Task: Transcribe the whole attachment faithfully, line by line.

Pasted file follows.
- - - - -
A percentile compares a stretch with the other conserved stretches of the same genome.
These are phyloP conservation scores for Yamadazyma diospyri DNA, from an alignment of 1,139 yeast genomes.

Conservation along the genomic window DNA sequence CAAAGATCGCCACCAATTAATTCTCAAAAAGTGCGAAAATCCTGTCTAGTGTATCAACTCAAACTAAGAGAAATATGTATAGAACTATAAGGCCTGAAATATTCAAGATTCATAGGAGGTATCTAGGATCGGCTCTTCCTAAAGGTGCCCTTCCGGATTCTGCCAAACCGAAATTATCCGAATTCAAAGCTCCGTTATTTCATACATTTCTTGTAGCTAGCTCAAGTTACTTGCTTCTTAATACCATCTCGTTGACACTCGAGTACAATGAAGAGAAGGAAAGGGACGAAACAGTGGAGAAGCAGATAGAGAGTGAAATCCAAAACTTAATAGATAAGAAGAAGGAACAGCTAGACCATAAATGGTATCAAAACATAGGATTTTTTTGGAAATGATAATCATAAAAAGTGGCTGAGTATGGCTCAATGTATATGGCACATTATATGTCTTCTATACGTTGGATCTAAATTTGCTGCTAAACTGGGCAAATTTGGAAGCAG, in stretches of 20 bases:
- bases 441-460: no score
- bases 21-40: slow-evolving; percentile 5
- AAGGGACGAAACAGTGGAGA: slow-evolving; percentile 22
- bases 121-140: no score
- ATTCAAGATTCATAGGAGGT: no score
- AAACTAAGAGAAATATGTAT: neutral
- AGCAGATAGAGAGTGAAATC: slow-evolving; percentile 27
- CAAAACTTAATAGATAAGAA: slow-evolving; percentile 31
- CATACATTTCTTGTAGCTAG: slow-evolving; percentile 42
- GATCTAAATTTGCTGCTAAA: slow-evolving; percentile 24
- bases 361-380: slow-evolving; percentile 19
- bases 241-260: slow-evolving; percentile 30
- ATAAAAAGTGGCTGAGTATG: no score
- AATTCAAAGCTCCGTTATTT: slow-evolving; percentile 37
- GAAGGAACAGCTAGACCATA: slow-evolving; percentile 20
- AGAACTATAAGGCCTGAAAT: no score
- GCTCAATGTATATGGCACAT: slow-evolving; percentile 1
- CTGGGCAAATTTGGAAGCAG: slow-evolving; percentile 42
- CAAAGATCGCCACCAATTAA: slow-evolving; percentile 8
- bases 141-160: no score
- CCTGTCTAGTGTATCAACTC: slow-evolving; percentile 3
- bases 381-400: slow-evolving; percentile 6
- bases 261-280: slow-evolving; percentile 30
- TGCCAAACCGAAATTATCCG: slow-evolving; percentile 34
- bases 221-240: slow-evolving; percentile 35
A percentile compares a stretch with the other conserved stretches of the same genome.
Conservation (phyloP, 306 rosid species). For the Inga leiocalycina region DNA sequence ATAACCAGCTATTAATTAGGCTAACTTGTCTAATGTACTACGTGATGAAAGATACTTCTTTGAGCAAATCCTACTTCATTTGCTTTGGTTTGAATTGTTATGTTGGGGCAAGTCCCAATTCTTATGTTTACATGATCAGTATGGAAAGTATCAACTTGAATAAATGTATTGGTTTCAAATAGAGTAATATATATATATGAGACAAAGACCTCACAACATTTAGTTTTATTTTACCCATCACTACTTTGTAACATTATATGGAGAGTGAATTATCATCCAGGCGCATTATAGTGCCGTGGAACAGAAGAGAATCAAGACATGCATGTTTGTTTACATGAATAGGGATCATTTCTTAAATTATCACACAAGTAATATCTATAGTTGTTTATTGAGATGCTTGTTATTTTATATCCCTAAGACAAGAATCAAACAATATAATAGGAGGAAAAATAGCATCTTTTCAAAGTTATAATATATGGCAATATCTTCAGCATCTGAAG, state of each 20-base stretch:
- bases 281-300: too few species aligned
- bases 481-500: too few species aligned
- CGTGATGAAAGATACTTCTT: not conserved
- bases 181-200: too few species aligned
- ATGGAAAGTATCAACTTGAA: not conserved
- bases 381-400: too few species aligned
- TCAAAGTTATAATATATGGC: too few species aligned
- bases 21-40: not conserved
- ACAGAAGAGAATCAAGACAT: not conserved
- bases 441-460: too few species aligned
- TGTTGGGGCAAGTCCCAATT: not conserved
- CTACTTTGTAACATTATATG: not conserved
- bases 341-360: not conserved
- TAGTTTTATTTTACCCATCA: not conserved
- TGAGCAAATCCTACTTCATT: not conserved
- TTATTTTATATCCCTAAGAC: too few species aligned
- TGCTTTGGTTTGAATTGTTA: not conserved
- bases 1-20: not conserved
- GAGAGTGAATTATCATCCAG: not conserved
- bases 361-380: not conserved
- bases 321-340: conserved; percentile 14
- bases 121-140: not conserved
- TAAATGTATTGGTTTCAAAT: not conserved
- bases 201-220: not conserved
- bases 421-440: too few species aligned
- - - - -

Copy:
A percentile compares a stretch with the other conserved stretches of the same genome.
These are phyloP conservation scores for Yamadazyma diospyri DNA, from an alignment of 1,139 yeast genomes.

Conservation along the genomic window DNA sequence CAAAGATCGCCACCAATTAATTCTCAAAAAGTGCGAAAATCCTGTCTAGTGTATCAACTCAAACTAAGAGAAATATGTATAGAACTATAAGGCCTGAAATATTCAAGATTCATAGGAGGTATCTAGGATCGGCTCTTCCTAAAGGTGCCCTTCCGGATTCTGCCAAACCGAAATTATCCGAATTCAAAGCTCCGTTATTTCATACATTTCTTGTAGCTAGCTCAAGTTACTTGCTTCTTAATACCATCTCGTTGACACTCGAGTACAATGAAGAGAAGGAAAGGGACGAAACAGTGGAGAAGCAGATAGAGAGTGAAATCCAAAACTTAATAGATAAGAAGAAGGAACAGCTAGACCATAAATGGTATCAAAACATAGGATTTTTTTGGAAATGATAATCATAAAAAGTGGCTGAGTATGGCTCAATGTATATGGCACATTATATGTCTTCTATACGTTGGATCTAAATTTGCTGCTAAACTGGGCAAATTTGGAAGCAG, in stretches of 20 bases:
- bases 441-460: no score
- bases 21-40: slow-evolving; percentile 5
- AAGGGACGAAACAGTGGAGA: slow-evolving; percentile 22
- bases 121-140: no score
- ATTCAAGATTCATAGGAGGT: no score
- AAACTAAGAGAAATATGTAT: neutral
- AGCAGATAGAGAGTGAAATC: slow-evolving; percentile 27
- CAAAACTTAATAGATAAGAA: slow-evolving; percentile 31
- CATACATTTCTTGTAGCTAG: slow-evolving; percentile 42
- GATCTAAATTTGCTGCTAAA: slow-evolving; percentile 24
- bases 361-380: slow-evolving; percentile 19
- bases 241-260: slow-evolving; percentile 30
- ATAAAAAGTGGCTGAGTATG: no score
- AATTCAAAGCTCCGTTATTT: slow-evolving; percentile 37
- GAAGGAACAGCTAGACCATA: slow-evolving; percentile 20
- AGAACTATAAGGCCTGAAAT: no score
- GCTCAATGTATATGGCACAT: slow-evolving; percentile 1
- CTGGGCAAATTTGGAAGCAG: slow-evolving; percentile 42
- CAAAGATCGCCACCAATTAA: slow-evolving; percentile 8
- bases 141-160: no score
- CCTGTCTAGTGTATCAACTC: slow-evolving; percentile 3
- bases 381-400: slow-evolving; percentile 6
- bases 261-280: slow-evolving; percentile 30
- TGCCAAACCGAAATTATCCG: slow-evolving; percentile 34
- bases 221-240: slow-evolving; percentile 35
A percentile compares a stretch with the other conserved stretches of the same genome.
Conservation (phyloP, 306 rosid species). For the Inga leiocalycina region DNA sequence ATAACCAGCTATTAATTAGGCTAACTTGTCTAATGTACTACGTGATGAAAGATACTTCTTTGAGCAAATCCTACTTCATTTGCTTTGGTTTGAATTGTTATGTTGGGGCAAGTCCCAATTCTTATGTTTACATGATCAGTATGGAAAGTATCAACTTGAATAAATGTATTGGTTTCAAATAGAGTAATATATATATATGAGACAAAGACCTCACAACATTTAGTTTTATTTTACCCATCACTACTTTGTAACATTATATGGAGAGTGAATTATCATCCAGGCGCATTATAGTGCCGTGGAACAGAAGAGAATCAAGACATGCATGTTTGTTTACATGAATAGGGATCATTTCTTAAATTATCACACAAGTAATATCTATAGTTGTTTATTGAGATGCTTGTTATTTTATATCCCTAAGACAAGAATCAAACAATATAATAGGAGGAAAAATAGCATCTTTTCAAAGTTATAATATATGGCAATATCTTCAGCATCTGAAG, state of each 20-base stretch:
- bases 281-300: too few species aligned
- bases 481-500: too few species aligned
- CGTGATGAAAGATACTTCTT: not conserved
- bases 181-200: too few species aligned
- ATGGAAAGTATCAACTTGAA: not conserved
- bases 381-400: too few species aligned
- TCAAAGTTATAATATATGGC: too few species aligned
- bases 21-40: not conserved
- ACAGAAGAGAATCAAGACAT: not conserved
- bases 441-460: too few species aligned
- TGTTGGGGCAAGTCCCAATT: not conserved
- CTACTTTGTAACATTATATG: not conserved
- bases 341-360: not conserved
- TAGTTTTATTTTACCCATCA: not conserved
- TGAGCAAATCCTACTTCATT: not conserved
- TTATTTTATATCCCTAAGAC: too few species aligned
- TGCTTTGGTTTGAATTGTTA: not conserved
- bases 1-20: not conserved
- GAGAGTGAATTATCATCCAG: not conserved
- bases 361-380: not conserved
- bases 321-340: conserved; percentile 14
- bases 121-140: not conserved
- TAAATGTATTGGTTTCAAAT: not conserved
- bases 201-220: not conserved
- bases 421-440: too few species aligned